I speak neither Ukrainian nor Russian. I rely on others and Google Translation, which I must say has gotten MUCH better over the last few years. It is imperfect, but so far it is good enough. There is also plenty written in English to sift through.

Steve

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I think the big problem Ukraine has these days is not lack of enthusiasm, but lack of funds. The government has been on the verge of bankruptcy for the past year and has been frantically maneuvering recently just to get funds from the IMF to keep the government running. That will put a crimp on how quickly it can modernise/re-equip its forces, soldiers and suppliers have to be paid and will only accept IOUs for so long.

 

Now if they had a more secure source of funding it would help, but neither the EU or the U.S. has been very generous so far. The U.S. recently approved $350 million in military aid which sounds like a lot, but for example a Stryker costs $5 million, a Leopard 2 A7+ costs $10 million and that does not count any of the running expenses.

One of the most fascinating aspects of this conflict is Ukraine's "crowd sourcing" of equipment and supplies. It's moved beyond socks and food. The success of several UAV projects are an embarrassment to Western governments because "guys in their garages" have built UAVs almost equal to what NATO forces have, but at a faction of a fraction of the cost.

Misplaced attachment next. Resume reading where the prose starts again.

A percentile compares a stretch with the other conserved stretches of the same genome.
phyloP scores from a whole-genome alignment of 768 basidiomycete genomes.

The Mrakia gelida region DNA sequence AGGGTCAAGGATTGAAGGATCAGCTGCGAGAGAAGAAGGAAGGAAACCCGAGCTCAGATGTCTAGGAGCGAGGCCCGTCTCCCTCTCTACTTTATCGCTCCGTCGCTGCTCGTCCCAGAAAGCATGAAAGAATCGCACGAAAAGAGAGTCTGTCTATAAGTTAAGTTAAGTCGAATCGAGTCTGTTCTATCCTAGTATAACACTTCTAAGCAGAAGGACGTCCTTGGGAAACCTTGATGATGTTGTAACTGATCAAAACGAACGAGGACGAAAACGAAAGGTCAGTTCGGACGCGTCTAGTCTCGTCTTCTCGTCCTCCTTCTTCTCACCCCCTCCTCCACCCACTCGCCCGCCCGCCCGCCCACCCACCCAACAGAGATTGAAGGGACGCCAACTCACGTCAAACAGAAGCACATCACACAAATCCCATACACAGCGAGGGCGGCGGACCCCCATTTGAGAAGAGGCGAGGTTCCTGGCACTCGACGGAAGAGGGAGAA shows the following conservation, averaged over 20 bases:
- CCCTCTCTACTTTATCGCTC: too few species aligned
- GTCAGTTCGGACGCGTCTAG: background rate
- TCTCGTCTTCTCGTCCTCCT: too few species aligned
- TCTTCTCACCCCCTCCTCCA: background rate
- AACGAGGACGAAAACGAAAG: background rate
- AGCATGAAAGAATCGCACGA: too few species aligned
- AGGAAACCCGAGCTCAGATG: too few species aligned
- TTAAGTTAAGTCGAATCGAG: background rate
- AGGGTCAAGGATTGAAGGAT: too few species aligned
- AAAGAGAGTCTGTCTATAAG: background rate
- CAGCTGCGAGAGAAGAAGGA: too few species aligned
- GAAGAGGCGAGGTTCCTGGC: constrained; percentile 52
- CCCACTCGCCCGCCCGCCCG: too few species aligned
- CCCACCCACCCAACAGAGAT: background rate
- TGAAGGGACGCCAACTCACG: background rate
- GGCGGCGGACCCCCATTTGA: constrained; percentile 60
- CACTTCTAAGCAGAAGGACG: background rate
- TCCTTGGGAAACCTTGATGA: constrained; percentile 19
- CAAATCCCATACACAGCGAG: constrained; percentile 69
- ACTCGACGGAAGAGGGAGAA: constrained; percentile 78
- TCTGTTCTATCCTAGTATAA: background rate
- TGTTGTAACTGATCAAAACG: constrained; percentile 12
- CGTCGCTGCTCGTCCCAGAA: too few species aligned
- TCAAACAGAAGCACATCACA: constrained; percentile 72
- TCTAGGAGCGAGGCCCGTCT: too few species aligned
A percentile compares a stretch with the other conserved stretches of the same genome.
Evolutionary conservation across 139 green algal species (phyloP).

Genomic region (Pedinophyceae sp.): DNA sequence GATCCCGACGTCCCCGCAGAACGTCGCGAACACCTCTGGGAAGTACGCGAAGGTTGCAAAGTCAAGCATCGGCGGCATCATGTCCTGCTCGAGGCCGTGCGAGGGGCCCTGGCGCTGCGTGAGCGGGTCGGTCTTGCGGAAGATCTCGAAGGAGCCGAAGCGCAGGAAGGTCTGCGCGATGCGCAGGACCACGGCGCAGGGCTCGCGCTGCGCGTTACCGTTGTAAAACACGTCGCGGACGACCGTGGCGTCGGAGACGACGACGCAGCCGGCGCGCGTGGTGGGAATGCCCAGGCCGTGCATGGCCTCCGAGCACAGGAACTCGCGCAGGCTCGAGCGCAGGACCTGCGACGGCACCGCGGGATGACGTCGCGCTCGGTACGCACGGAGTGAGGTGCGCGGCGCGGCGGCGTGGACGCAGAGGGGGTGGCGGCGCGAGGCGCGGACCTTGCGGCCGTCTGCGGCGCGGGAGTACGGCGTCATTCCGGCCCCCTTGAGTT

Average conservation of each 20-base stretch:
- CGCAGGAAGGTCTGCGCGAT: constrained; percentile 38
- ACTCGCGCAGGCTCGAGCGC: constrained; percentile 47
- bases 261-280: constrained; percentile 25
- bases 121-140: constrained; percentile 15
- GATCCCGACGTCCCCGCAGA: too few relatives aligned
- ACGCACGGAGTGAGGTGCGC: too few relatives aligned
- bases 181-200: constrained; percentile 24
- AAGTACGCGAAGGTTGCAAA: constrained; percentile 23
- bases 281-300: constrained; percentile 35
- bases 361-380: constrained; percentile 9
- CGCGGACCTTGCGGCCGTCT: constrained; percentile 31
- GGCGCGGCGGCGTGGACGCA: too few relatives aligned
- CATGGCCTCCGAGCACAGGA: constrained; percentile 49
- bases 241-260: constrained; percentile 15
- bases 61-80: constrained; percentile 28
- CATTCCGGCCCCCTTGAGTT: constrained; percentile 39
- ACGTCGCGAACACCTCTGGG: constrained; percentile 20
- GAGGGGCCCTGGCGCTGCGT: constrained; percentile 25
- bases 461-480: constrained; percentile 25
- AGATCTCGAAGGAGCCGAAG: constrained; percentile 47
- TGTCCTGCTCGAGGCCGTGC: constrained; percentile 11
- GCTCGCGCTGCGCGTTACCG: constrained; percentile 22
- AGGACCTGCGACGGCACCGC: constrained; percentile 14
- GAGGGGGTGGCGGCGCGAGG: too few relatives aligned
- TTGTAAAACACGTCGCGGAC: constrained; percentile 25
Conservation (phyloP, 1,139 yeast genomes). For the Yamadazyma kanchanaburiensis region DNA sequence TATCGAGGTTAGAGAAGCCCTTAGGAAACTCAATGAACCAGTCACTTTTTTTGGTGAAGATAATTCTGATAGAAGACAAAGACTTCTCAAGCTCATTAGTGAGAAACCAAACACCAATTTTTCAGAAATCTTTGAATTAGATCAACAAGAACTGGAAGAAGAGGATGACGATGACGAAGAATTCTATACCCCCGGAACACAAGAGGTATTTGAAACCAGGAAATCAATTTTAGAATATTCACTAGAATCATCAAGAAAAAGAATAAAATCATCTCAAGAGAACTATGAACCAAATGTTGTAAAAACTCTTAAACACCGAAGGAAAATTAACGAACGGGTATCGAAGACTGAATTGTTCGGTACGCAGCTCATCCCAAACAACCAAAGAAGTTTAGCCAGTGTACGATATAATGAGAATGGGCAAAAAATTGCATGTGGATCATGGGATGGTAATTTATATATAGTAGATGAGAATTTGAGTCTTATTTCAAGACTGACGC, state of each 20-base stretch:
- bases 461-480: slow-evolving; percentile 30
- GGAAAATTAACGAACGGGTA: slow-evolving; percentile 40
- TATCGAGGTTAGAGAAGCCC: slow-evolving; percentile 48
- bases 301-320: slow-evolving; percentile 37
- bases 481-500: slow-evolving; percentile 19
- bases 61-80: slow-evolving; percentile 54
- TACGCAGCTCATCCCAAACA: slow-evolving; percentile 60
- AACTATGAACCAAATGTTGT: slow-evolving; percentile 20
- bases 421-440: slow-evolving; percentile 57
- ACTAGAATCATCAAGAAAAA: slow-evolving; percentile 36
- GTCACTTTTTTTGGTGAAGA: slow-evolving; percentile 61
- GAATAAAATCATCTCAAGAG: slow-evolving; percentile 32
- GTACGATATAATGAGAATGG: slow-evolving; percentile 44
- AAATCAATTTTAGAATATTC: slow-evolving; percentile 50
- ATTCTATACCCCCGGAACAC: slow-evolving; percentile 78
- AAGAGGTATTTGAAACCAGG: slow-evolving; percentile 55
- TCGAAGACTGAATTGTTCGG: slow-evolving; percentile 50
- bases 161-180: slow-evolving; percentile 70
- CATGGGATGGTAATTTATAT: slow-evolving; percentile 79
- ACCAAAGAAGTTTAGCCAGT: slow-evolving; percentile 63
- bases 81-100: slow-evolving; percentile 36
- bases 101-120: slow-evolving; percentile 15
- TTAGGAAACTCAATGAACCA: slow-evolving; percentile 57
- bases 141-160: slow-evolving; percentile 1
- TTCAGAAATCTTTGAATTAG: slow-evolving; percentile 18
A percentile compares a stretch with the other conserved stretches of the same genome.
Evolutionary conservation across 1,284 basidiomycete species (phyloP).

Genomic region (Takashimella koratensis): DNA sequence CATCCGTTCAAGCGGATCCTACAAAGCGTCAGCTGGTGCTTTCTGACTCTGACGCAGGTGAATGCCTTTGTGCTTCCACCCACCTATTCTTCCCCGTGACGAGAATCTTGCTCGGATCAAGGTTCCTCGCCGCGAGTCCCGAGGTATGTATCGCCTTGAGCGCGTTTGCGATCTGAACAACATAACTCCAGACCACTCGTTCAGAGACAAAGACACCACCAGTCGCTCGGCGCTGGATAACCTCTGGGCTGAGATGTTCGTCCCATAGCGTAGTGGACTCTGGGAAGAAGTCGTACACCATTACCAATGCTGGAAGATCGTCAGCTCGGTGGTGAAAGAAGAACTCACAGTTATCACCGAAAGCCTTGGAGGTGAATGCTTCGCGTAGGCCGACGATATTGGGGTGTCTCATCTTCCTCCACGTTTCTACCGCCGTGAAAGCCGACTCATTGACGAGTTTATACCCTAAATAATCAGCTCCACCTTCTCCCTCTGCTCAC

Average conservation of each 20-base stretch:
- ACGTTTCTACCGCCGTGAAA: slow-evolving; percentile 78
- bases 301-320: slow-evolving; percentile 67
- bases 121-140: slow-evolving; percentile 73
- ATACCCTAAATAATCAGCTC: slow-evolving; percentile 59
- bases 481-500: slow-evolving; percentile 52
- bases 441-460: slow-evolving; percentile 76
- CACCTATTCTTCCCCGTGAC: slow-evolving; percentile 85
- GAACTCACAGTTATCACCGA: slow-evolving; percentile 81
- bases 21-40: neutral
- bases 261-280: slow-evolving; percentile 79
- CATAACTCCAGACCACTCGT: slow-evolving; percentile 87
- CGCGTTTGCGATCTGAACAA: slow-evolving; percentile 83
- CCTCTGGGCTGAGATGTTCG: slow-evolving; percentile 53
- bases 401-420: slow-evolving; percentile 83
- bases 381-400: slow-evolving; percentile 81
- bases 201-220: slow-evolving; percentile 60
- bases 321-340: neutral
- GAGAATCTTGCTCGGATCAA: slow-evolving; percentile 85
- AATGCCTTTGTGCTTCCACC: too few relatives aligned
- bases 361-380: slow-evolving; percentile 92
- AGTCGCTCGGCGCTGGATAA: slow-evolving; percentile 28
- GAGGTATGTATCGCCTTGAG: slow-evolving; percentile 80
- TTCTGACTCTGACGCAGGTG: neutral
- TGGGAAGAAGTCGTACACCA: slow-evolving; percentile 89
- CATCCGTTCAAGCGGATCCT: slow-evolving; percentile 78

Steve

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Hey Steve, and all other readers. It has basically been my impression from the lack of "major" news coming from the war, and basically stagnating casualty rates, that the conflict has basically become a stalemate. Does this seem to be the case at all, I mean, its not like Middle-east where battle lines are changing everyday?

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By the way, I think this thread might be an internet first: it swung to uncivil, and then managed to recover. Usually when threads go downhill they are inevitably locked as the positive feedback loop of insults asserts itself. :D

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Hey Steve, and all other readers. It has basically been my impression from the lack of "major" news coming from the war, and basically stagnating casualty rates, that the conflict has basically become a stalemate. Does this seem to be the case at all, I mean, its not like Middle-east where battle lines are changing everyday?

Its winter, in Russia, we won't know anything one way or another till spring.

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Hi everyone, new user here. Can't believe there's a game about this conflict already, that's some good foresight!

 

Hey Steve, and all other readers. It has basically been my impression from the lack of "major" news coming from the war, and basically stagnating casualty rates, that the conflict has basically become a stalemate. Does this seem to be the case at all, I mean, its not like Middle-east where battle lines are changing everyday?